Join us for an evening with acclaimed author Thomas Friedman as he discusses the big trends shaping the world today: Economics, Technology, & Geo-Politics.
Bestselling author of The World is Flat and New York Times foreign affairs columnist Tom Friedman is renowned for his direct reporting and accessible analysis of complex issues shaping the world. According to Foreign Policy magazine, “Friedman doesn't just report on events; he helps shape them.” Winner of three Pulitzer Prizes, he has covered the monumental stories from around the globe for The New York Times since 1981. Vanity Fair called him “the country’s best newspaper columnist.” In his latest bestseller, Thank You for Being Late: An Optimist's Guide to Thriving in the Age of Accelerations, Friedman offers a blueprint for overcoming the stresses and challenges of a world being transformed by technology, globalization, and climate change.
Thomas L. Friedman is an internationally renowned author, reporter, and, columnist. He is the recipient of three Pulitzer Prizes – two for international reporting from the Middle East and a third for his columns written about 9/11. He is the author of seven New York Times bestsellers — From Beirut to Jerusalem, The Lexus and the Olive Tree, Longitudes and Attitudes, The World Is Flat, Hot Flat and Crowded, That Used To Be Us (with Michael Mandelbaum) and, most recently, Thank You For Being Late.
It was a visit to Israel with his parents during Christmas vacation in 1968–69 that stirred his interest in the Middle East, and it was his high school journalism teacher, Hattie Steinberg, who inspired in him a love of reporting and newspapers. Fun fact: St. Louis Park was immortalized in the 2009 Coen brothers movie, A Serious Man. Friedman, Ethan and Joel Coen, Senator Al Franken, political scientist Norman J. Ornstein, former NFL football coach Marc Trestman, Harvard University philosopher Michael J. Sandel and author Peggy Orenstein all grew up around St. Louis Park in the 1960s and early 70s — and most of them went to St. Louis Park High School and the local Hebrew school. The Coen brothers once compared St. Louis Park to the small region in Hungary that had produced numerous nuclear physicists and Draculas.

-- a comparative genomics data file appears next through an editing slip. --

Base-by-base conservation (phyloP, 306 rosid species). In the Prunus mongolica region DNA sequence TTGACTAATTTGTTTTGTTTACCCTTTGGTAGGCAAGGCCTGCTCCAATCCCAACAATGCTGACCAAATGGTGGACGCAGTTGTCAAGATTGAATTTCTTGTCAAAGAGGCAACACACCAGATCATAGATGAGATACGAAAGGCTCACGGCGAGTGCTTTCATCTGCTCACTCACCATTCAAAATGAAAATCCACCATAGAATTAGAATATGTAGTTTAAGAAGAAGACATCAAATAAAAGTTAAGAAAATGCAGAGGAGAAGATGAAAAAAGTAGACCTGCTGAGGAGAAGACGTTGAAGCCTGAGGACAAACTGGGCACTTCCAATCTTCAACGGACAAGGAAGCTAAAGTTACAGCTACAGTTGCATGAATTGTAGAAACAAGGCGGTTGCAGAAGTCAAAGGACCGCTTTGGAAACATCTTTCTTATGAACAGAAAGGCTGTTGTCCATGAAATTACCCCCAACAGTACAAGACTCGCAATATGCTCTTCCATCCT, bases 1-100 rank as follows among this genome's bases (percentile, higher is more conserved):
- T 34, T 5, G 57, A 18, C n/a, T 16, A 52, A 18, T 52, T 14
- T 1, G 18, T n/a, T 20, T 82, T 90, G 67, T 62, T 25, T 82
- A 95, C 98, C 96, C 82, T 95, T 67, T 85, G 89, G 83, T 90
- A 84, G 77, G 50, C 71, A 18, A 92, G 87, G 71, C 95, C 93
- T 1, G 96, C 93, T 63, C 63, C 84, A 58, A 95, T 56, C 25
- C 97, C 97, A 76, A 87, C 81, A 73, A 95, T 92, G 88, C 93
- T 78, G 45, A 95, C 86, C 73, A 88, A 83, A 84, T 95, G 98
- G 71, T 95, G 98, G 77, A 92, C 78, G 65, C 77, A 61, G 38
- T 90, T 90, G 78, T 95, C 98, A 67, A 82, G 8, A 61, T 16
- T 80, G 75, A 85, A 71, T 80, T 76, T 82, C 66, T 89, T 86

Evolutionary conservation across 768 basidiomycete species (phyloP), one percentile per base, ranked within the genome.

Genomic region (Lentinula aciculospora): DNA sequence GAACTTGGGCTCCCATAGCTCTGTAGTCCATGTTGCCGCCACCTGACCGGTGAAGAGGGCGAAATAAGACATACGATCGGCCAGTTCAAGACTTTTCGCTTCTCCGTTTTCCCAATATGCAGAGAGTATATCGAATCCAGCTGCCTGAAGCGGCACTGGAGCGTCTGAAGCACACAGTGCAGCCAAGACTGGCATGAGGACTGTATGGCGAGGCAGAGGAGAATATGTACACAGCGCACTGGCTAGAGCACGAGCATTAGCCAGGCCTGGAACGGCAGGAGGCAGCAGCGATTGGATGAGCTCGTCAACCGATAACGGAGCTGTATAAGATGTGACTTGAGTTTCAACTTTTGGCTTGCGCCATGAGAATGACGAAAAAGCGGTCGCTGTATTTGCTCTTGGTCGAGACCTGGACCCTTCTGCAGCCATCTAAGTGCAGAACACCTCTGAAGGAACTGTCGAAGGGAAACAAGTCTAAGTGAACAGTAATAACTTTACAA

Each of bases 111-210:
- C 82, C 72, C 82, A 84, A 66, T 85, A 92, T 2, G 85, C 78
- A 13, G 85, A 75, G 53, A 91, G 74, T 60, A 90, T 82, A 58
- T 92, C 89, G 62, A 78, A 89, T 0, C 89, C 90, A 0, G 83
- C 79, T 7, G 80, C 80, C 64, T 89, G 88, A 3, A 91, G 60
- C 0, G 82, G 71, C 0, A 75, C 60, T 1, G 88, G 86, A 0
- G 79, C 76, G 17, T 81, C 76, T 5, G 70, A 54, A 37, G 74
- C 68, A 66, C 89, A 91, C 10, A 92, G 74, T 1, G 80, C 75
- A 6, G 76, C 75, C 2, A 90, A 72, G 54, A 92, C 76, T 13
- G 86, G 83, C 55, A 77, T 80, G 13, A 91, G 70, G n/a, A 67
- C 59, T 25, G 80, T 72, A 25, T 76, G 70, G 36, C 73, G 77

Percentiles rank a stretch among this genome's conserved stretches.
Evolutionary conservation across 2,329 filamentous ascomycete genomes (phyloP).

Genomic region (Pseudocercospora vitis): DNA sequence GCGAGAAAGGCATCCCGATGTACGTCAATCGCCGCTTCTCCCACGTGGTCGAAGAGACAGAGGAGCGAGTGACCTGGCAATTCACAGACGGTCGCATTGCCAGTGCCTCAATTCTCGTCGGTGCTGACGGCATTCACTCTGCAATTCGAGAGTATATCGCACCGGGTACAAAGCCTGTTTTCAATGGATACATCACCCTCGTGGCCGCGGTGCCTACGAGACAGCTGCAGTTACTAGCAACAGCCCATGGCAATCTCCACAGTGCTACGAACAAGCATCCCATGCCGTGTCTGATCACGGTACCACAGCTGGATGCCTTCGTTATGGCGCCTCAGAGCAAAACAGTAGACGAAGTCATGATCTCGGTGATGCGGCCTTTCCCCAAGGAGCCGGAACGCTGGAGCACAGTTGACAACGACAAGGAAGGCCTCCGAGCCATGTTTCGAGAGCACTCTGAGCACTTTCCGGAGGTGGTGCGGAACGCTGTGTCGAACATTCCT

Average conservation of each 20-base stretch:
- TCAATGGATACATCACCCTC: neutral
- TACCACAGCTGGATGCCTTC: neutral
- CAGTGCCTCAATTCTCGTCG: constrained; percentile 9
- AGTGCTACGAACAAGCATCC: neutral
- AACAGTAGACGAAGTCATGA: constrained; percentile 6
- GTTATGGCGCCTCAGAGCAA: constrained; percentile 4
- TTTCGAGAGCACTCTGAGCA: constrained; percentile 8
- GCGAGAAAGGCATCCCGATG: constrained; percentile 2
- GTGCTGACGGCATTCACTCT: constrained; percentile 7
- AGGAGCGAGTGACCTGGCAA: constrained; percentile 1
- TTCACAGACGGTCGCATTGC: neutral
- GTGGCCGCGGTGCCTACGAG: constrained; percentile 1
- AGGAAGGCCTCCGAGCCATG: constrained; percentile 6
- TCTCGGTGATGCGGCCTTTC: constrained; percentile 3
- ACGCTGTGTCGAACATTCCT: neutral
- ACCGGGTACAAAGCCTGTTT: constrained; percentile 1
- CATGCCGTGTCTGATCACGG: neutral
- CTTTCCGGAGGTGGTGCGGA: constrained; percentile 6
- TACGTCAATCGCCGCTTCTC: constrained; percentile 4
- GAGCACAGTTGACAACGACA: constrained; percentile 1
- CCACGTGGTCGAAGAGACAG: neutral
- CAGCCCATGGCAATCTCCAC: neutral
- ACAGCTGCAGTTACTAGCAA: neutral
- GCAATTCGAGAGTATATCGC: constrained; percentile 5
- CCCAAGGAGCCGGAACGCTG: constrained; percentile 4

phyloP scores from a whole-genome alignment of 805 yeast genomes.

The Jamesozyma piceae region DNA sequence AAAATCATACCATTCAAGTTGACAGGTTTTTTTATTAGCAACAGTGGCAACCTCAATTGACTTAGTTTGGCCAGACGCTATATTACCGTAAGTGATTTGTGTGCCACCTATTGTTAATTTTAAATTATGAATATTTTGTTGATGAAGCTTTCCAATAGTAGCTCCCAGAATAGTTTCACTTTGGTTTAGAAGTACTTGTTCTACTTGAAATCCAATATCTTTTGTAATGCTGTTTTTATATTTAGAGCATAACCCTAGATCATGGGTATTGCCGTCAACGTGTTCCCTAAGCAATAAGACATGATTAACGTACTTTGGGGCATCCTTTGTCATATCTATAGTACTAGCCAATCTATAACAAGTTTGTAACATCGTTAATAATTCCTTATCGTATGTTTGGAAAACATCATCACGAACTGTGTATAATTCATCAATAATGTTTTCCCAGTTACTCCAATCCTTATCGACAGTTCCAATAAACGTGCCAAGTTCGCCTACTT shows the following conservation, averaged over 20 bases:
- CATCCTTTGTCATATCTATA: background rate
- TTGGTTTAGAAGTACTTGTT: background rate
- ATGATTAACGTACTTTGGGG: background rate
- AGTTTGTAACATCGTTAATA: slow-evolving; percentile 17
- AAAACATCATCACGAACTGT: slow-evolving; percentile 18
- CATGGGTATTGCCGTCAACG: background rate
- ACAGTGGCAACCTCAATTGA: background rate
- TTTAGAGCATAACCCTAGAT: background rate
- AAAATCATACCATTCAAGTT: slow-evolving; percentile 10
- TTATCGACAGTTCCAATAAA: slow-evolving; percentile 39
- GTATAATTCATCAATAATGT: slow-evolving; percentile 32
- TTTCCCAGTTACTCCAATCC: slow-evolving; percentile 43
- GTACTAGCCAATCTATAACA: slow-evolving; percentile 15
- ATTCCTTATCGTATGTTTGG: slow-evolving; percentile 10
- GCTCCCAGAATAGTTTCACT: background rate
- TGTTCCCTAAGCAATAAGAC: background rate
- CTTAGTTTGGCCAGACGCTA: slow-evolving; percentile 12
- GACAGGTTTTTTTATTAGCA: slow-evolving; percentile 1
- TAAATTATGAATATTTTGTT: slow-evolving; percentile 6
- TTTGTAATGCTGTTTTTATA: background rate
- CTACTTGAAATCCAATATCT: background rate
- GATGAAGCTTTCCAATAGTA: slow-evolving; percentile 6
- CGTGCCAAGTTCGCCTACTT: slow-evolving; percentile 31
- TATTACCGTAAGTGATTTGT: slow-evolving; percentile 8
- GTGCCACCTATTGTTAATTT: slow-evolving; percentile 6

Friedman earned his B.A. from Brandeis in 1975 and was awarded a Marshall Scholarship by the British government and earned an M.Phil in Modern Middle East Studies from St. Antony’s College, Oxford. He started his journalism career with UPI on London’s legendary Fleet Street in 1978. After serving as a Beirut reporter for UPI for two years he was hired by the New York Times in 1981, where he served as the Beirut bureau chief, Jerusalem bureau chief, chief diplomatic correspondent, international economics correspondent, and, since 1995, its foreign affairs columnist.
This program is co-sponsored by the Jewish Federation of New Mexico